Alternatively, in 2014 the Hospice of Santa Cruz County recognized a significant lack of available palliative care and initiated a home-based program. At the time, only one healthcare organization was providing palliative care in the community, and services were limited to patients within one healthcare group. Hospice of Santa Cruz County sought to support more people with serious illness and developed a palliative care pilot program for patients at home and in one local skilled nursing facility.


Members of the team consisted of the Hospice Medical Director, a Nurse Practitioner, a program coordinator, two part-time social workers, and an RN Case Manager. The Palliative Care team reached out to community providers to develop collaborative partnerships in an effort to identify opportunities for improved patient outcomes and financial support for the program. After writing a detailed proposal and presenting the business case for palliative care, the hospice's board approved funding as did the local Independent Practice Association with capitated contracts. A Per Member Per Month (PMPM) rate was negotiated with consideration for incentives once the program had established metrics. The medical group assigned an RN Case Manager as a point of contact and the palliative care team meets with them monthly to review outcomes and data. In addition, a shared electronic record is used to document authorization for services. Over and above the PMPM rate, additional reimbursement was anticipated for MD/NP visits billed to Medicare Part B as well as Medi-Cal healthplan contracts to offset expenses. In addition, if patients transitioned to hospice earlier and increased their length of stay, the palliative program could generate income for the hospice business line. The program continues in its pilot phase.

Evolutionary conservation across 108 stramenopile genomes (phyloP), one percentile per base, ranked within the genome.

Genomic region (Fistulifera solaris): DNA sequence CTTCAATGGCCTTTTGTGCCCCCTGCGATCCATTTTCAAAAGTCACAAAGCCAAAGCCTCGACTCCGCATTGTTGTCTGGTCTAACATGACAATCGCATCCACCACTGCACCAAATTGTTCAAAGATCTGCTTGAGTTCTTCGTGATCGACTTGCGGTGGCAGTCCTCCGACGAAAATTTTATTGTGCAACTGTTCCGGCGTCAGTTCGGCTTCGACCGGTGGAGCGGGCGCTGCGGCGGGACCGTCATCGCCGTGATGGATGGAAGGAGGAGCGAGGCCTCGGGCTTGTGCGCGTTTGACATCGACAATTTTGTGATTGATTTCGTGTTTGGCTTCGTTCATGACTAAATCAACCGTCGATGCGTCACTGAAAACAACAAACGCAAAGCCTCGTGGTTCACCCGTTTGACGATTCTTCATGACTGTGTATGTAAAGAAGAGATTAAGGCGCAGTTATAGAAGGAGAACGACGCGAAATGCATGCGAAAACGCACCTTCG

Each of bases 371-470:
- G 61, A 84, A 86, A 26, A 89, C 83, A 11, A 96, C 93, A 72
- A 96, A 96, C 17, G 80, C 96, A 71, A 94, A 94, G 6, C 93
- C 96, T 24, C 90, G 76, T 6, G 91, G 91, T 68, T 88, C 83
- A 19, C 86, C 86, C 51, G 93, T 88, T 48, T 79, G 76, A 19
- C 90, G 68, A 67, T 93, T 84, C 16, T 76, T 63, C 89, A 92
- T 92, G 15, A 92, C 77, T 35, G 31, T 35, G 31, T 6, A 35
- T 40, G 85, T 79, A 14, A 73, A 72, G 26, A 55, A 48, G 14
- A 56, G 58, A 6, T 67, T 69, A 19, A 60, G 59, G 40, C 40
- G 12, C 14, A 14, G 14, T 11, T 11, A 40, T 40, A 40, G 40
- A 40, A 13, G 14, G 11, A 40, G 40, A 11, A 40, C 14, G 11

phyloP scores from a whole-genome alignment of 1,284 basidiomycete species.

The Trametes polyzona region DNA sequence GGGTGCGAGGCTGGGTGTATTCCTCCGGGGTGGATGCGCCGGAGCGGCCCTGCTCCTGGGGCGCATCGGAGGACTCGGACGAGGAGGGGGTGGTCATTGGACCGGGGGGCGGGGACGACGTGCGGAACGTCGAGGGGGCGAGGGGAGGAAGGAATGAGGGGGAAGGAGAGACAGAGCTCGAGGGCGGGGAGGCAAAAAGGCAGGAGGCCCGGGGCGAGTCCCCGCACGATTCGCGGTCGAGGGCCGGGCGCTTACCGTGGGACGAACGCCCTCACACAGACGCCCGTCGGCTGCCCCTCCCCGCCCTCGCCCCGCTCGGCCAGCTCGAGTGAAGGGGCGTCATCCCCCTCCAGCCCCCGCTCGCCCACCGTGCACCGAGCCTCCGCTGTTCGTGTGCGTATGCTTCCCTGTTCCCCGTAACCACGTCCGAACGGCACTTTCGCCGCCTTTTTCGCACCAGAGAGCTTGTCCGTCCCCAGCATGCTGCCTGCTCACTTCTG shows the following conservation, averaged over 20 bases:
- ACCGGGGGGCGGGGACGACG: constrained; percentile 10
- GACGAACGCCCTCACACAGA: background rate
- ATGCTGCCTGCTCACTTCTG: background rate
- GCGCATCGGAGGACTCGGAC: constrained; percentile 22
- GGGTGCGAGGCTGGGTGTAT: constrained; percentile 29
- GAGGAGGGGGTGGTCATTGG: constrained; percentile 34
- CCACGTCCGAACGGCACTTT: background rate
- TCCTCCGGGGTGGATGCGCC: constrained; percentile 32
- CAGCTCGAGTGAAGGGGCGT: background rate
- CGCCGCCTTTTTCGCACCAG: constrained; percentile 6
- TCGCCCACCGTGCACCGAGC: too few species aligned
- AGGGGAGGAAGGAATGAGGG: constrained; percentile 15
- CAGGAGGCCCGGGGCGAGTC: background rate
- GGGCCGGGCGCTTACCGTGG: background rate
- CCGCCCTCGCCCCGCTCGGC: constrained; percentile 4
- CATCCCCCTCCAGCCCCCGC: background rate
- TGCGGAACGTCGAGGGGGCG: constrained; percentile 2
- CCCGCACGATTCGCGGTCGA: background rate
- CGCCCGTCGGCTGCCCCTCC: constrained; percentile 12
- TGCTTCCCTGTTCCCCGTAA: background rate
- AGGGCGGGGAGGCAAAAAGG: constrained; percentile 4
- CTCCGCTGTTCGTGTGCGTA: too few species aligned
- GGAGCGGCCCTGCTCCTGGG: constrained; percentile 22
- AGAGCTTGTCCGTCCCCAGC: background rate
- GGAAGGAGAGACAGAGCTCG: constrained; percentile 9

Both programs recognize unmet patient needs in people with serious illness and work to overcome the limits of payment structures by working with community partners. Both programs are monitoring and measuring the impact of their programs through financial, clinical, and community outcomes. And while they only represent two of the possible palliative care models that could be implemented, both programs are leading the way for home healthcare agencies to play a more integral role in palliative care.




Center to Advance Palliative Care. (2016). About Palliative Care. Retrieved from[Context Link]